Global tech industry uneven as mobile surges

Jan 07, 2013 by Rob Lever
Pedestrians use their mobile phones in central London on August 22, 2012. The global tech industry has become a tale of two sectors, with mobile devices surging at the expense of older electronics that are struggling, a forecast showed

The global tech industry has become a tale of two sectors, with mobile devices surging at the expense of older electronics that are struggling, a forecast showed.

A survey presented ahead of the International , the biggest trade show of its kind, projects modest growth of four percent for the industry expected to generate 2013 sales of $1.1 trillion.

But half of the revenues will come from mobile connected devices—smartphones, tablets and , according to the forecast by the and GfK Research.

The industry has been buffeted by the huge shift to mobile, but also by sluggish , especially in -hit .

The report said 2012 sales, which a year ago were expected to rise five percent, ended up falling one percent, dragged down by weakness in Europe.

Western Europe is expected to contract again in 2013, while North America will see tepid growth, and the chief drivers of tech growth will be from big like China, the forecast said.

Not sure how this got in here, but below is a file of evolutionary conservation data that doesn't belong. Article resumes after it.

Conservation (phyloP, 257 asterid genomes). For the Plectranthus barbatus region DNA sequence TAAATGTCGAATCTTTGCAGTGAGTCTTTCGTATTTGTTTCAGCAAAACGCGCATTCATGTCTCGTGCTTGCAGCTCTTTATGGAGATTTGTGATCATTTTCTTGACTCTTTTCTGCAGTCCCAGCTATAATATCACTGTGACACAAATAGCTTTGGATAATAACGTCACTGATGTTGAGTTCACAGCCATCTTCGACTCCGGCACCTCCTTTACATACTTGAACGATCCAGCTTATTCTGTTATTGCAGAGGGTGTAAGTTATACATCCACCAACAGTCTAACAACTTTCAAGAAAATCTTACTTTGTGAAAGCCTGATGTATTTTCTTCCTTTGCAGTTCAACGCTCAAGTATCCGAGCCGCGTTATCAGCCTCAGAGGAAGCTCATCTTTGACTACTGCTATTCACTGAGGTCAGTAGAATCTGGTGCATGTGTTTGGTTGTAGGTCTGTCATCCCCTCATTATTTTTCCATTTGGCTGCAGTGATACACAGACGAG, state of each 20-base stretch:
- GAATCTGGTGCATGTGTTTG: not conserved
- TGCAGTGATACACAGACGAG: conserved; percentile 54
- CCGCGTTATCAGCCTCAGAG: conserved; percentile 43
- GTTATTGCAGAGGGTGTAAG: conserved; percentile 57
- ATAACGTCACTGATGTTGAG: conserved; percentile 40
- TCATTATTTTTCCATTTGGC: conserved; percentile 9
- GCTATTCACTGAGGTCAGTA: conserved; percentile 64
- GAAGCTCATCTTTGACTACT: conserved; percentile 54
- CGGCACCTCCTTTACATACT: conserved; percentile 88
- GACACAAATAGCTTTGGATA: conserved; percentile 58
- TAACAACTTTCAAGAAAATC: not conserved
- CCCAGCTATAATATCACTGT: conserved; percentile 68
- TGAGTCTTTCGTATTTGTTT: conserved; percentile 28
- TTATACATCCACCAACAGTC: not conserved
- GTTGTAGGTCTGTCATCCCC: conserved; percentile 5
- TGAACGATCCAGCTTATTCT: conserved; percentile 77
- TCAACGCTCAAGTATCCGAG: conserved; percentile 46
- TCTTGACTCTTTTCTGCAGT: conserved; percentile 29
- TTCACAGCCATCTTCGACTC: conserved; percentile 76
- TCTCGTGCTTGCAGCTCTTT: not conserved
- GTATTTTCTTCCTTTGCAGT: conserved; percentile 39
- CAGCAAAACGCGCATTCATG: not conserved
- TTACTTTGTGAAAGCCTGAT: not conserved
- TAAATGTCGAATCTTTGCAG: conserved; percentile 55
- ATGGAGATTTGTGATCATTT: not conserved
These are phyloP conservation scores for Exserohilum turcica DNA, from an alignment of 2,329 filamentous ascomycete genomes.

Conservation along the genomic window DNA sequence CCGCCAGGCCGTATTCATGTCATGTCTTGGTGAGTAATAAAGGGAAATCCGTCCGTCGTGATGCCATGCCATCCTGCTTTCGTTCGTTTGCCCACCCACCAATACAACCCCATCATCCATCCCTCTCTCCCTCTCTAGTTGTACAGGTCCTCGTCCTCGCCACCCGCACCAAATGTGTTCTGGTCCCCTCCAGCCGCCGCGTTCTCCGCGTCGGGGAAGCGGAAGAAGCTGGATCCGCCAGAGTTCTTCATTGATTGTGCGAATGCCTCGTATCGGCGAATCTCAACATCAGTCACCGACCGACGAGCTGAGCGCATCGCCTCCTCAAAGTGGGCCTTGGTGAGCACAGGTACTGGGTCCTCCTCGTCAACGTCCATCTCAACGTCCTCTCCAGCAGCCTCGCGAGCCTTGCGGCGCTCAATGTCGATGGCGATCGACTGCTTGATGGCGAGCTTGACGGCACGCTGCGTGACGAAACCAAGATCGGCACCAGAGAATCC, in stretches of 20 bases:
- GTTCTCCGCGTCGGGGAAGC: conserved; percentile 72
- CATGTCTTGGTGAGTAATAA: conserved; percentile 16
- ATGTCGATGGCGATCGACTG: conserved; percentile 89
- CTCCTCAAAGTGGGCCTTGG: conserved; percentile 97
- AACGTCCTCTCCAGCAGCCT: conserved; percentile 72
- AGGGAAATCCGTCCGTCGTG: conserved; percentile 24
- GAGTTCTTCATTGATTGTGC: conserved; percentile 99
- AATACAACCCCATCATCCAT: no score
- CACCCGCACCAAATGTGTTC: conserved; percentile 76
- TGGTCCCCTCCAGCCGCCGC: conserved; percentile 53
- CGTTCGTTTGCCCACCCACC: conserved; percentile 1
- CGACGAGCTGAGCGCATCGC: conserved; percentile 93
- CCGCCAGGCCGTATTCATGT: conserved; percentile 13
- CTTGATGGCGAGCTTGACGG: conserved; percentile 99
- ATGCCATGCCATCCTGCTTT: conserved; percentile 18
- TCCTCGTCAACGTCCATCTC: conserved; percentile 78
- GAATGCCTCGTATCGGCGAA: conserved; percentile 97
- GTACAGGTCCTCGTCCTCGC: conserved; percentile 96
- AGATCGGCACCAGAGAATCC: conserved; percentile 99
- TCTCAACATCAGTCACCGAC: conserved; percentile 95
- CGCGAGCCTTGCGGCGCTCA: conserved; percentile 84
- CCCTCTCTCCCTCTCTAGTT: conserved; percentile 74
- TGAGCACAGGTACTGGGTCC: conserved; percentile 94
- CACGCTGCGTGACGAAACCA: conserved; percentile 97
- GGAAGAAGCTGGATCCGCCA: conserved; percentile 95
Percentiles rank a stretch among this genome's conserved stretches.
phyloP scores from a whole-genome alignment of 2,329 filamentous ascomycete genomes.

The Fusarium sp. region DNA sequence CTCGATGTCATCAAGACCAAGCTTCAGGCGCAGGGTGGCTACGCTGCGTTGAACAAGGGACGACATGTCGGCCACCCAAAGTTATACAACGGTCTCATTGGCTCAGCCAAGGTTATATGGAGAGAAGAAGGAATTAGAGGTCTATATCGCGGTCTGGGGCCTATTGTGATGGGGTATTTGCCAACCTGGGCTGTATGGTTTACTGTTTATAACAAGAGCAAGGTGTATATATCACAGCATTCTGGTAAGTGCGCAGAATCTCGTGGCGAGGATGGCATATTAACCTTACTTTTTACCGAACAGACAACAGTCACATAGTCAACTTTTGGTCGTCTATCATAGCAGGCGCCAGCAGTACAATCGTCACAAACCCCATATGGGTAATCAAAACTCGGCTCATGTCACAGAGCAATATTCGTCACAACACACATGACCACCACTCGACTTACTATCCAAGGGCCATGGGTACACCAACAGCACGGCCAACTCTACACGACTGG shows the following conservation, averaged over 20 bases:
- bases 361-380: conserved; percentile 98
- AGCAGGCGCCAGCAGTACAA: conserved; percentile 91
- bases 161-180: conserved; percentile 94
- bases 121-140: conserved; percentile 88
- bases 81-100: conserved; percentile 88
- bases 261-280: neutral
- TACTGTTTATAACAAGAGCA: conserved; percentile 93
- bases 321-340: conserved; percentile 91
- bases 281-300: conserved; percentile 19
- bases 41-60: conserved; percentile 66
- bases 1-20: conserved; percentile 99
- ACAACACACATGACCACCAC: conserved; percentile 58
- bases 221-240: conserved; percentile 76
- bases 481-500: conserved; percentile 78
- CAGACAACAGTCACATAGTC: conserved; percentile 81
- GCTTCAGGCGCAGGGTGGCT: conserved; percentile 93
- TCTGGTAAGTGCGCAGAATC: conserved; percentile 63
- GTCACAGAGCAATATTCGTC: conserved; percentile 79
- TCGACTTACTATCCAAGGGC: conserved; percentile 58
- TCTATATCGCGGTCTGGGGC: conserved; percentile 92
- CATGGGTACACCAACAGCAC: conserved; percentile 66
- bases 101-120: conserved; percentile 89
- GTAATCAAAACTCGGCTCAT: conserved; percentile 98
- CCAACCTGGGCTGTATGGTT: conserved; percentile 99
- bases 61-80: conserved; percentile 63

Steve Bambridge of GfK said that with many big economies in recession it will be hard to rev up tech sales.

"We're no longer talking about double digit growth," he told reporters in Las Vegas at a preview to the big electronics show that starts Tuesday.

"Were talking about a recovery in growth but a much more modest recovery."

Steve Koenig of the CEA said tablets were the clear star of 2012 and that sales are expected to jump another 50 percent in 2013.

"Tablets were a must-have item for both Western Europe and the US," he said, calling the devices probably the biggest growth item in the history of the industry.

But he said the surge in tablets and smartphones has meant people are forgoing other devices like , small televisions for the bedroom or kitchen, or even digital cameras, since many of these functions can now be done on a tablet or phone.

"A lot of these old technologies are turning into apps," Koenig said. "We may end up seeing the whole hardware industry turn negative because it's all going into the cloud, into services."

Video game sales are flat or declining, he said, while mobile computers may be gaining some traction with new form factors: "Convertible" or "hybrid" computers that can function as tablets may erase memories of the failure of "ultrabooks," according to Koenig.

While many consumers are using tablets instead of a second television, Koenig said interest is growing in "jumbo" TVs with screens of 60 inches (152 centimeters) or larger.

"More and more sales are starting to happen at this super jumbo size," he said.

But so-called ultra HD televisions remain slow to capture the market because of the steep price tags of several thousand dollars, according to the CEA/GfK forecast, which showed the segment capturing just five percent of the US market by 2016.

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